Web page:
2011-07-06

This Is Music

On Tuesday, July 5th, 2011, Soundgarden headlined the Ottawa Bluesfest music festival as part of their reunion tour. Having spent the majority of my lifetime as an avid (some might say rabid) Soundgarden fan, yet having never seen them live before, I would not have missed this experience for the world.

Stage techs were still conducting their final sound check as I took my place in the crowd in front of the MBNA main stage on the Bluesfest grounds. 200 yards away, an enormous crowd of Ottawa scenesters were fighting each other for the best place to drink their beers in front of the Claridge Stage, where The Flaming Lips were rolling around in a plastic bubble, shooting confetti into the crowd, (still) protesting the presidency of George W. Bush, and employing in other such cheap tactics to cover up what I've known about that band since the first time I ever heard "Tangerines" on the radio way back in 199X: They suck. The scenesters didn't care. For them, being able to say they were at a Flaming Lips concert is worth more than the music itself and, unsurprisingly, they made their way over to a smaller stage after the show to take in the moody irrelevance of Tegan & Sara.

I mention this because, even an hour before the show began, it was clear by the construct of the crowd that the Soundgarden concert would be different. While the come-to-be-seen scenesters are mostly 30ish government workers who drive Honda Fits and intellectualize beer, those who staked out a spot on the grounds for Soundgarden were my old friends from Generation X. The crowd grew thicker, yet peaceful and polite. Friends chatted about other concerts they had been to recently. I ran into my old pal, Laura, and caught up a bit. This wasn't a scene, it was a group of music fans. I took a deep breath and got ready for the show.

And with a massive cheer to the opening chords of "Black Rain," there it was: the reason we were all there. Having formed some thirty years ago, the band has aged visibly, which only served to make the timelessness of the music itself that much more obvious. Every kick drum hit shook my chest physically, every devlish guitar tone bore into my brain, every soaring vocal melody set a note to my spirit, every twisted bass line wrapped itself around me physically and pulled me into the music...

But it wasn't until the signature opening drum fill of "Ugly Truth" that the magnanimity of what I was seeing and hearing hit me with its full force. At first, the rest of the crowd didn't seem to recognize it. They cheered quickly and easily to hits like "Outshined" and "Black Hole Sun," but many of them were slower to remember the B-sides. But the rhythm of "Ugly Truth" is unmistakable, and its massive-yet-spacious, weaving, odd-timed groove dropped my jaw as I realized the beautiful truth of what I was experiencing. Exactly why Soundgarden is the legendary band that it is hit me like a ton of bricks.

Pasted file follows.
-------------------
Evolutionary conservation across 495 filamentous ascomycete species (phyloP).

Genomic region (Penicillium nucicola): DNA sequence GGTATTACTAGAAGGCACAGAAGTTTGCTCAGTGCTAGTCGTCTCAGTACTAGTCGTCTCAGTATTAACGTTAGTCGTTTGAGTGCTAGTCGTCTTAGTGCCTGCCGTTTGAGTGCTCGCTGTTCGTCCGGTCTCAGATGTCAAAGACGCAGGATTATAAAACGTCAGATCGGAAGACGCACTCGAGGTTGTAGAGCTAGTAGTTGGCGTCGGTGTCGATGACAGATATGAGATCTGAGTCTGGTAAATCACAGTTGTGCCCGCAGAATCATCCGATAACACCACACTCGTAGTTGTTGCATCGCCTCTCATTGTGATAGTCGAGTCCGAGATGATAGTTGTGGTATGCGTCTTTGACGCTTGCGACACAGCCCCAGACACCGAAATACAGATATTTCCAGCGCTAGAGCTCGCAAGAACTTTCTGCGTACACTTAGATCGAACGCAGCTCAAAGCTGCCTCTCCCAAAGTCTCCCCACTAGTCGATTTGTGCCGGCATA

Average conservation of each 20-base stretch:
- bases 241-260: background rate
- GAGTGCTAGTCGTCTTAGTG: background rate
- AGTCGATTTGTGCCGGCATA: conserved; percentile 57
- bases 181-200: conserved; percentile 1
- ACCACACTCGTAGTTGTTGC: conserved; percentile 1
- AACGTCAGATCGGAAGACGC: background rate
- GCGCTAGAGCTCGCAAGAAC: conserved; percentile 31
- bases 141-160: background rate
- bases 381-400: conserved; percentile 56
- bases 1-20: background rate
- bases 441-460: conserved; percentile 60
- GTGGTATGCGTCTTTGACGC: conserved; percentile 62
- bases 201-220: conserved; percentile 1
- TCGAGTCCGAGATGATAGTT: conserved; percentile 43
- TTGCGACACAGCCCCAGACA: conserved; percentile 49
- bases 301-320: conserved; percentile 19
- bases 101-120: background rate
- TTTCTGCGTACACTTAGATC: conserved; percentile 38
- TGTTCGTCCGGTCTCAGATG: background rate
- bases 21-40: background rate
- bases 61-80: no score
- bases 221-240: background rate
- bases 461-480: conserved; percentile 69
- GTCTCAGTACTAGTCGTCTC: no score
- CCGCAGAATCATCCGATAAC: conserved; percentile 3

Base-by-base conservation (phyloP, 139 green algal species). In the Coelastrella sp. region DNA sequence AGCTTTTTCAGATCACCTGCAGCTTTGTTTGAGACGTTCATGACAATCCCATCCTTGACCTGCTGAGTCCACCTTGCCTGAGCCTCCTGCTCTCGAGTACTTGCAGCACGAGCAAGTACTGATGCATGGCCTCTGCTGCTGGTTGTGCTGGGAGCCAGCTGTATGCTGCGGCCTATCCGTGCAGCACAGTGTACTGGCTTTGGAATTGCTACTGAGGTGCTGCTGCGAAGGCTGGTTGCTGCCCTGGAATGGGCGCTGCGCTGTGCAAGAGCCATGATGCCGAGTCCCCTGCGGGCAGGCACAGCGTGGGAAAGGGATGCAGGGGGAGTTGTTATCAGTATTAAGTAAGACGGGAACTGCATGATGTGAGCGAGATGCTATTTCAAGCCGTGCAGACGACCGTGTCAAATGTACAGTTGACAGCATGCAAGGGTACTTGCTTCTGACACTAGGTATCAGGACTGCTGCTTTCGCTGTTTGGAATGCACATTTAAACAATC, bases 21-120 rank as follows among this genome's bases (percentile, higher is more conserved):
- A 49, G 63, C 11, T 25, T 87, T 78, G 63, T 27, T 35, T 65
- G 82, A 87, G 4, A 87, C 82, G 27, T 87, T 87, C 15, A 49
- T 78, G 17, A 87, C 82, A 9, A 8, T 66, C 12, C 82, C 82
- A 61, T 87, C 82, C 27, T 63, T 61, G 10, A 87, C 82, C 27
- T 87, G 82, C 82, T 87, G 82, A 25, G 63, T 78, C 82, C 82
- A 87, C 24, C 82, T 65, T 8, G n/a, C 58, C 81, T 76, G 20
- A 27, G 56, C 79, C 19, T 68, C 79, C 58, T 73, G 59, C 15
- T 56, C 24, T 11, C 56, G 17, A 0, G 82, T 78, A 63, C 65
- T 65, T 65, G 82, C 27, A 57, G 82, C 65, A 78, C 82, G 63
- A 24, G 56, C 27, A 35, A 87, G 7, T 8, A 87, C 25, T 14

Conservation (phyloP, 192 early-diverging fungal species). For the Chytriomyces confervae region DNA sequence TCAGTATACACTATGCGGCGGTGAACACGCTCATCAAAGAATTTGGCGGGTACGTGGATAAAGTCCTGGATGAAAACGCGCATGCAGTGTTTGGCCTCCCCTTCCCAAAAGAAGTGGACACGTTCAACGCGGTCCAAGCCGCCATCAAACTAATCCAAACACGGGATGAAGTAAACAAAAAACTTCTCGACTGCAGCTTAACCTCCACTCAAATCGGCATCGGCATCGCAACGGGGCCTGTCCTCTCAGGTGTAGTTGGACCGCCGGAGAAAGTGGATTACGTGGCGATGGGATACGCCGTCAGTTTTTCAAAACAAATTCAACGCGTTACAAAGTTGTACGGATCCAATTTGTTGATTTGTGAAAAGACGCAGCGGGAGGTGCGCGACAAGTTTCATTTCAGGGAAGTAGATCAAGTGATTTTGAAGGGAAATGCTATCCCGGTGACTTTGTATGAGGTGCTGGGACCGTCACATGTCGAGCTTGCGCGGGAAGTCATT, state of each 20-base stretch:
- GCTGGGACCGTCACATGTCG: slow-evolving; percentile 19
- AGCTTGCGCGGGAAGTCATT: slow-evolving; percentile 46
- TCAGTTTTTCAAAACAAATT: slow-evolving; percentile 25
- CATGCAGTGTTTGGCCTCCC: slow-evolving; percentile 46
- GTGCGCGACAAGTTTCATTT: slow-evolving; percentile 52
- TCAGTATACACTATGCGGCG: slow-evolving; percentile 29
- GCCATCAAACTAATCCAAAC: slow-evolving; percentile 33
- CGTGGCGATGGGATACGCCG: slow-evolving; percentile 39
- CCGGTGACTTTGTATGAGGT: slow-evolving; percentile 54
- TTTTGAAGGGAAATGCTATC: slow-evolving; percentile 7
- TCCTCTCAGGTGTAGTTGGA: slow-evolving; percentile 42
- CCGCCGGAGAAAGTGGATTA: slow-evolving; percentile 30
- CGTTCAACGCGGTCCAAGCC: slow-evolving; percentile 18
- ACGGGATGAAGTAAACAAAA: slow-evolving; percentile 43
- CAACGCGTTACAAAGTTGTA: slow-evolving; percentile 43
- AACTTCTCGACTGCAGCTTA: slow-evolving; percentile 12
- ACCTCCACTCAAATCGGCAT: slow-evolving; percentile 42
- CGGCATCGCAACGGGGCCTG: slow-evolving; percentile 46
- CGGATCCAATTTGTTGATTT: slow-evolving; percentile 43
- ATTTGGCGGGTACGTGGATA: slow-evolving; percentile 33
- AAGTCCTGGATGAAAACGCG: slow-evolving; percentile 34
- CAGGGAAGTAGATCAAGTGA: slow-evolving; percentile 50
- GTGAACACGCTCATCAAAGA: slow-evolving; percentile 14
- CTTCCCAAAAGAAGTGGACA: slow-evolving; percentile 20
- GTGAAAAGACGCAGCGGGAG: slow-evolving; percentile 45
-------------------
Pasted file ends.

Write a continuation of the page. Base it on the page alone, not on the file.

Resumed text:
You simply cannot understand these songs until you hear them live.

The key ingredient to Soundgarden's artistry is the inexplicable way they manage to channel a unified stream of incredible music while still retaining the individuality of each group member. Chris Cornell was in full-on rock star mode, darting across the stage, entreating the audience to sing and participate, wailing into the microphone, and hitting those notes flawlessly, while his guitar tone was decided guitar junkie. His boutique guitar amps and vintage guitars produced a sound that was very much everything you read about on Harmony Central. In contrast, Kim Thayil played coolly at stage-left on his trademark Guild guitars and his unavoildable Mesa amplifiers. Yin and yang. Ben Shepherd, meanwhile, was playing his Fender basses as always and - again, as always - producing a sound that no other bass player has ever managed to produce: a twisted, almost alien tone that is heavy yet tender, evil and lonely, yet somehow soft and haunting. He's not one for stage showmanship, but that in itself is part of the show. And behind it all lie the massive grooves of Matt Cameron, who somehow manages to blend the crushing blows of a John Bonham with virtuosic rhythmic complexity. And hearing him play those beats live reveals what you can never know from listening to the albums: He's improvising those beautiful, precise, and hard-hitting fills, no matter how composed they sound.

Wave after wave of incredible music washed over me. Then, two hours later, it was over and I was back in the real world, where The Flaming Lips are more socially signficant; where politics takes the place of lyrical expression; where beer and marijuana are the real reasons people show up at rock concerts.

But for two hours, at least, I had the opportunity to experience real musical art, by artists who still know that no matter what gimmicks are employed by other bands, no matter how many times hairy scenester rock fills the air and gets sandaled feet tapping to show that they really get it, man, true art can never be replaced.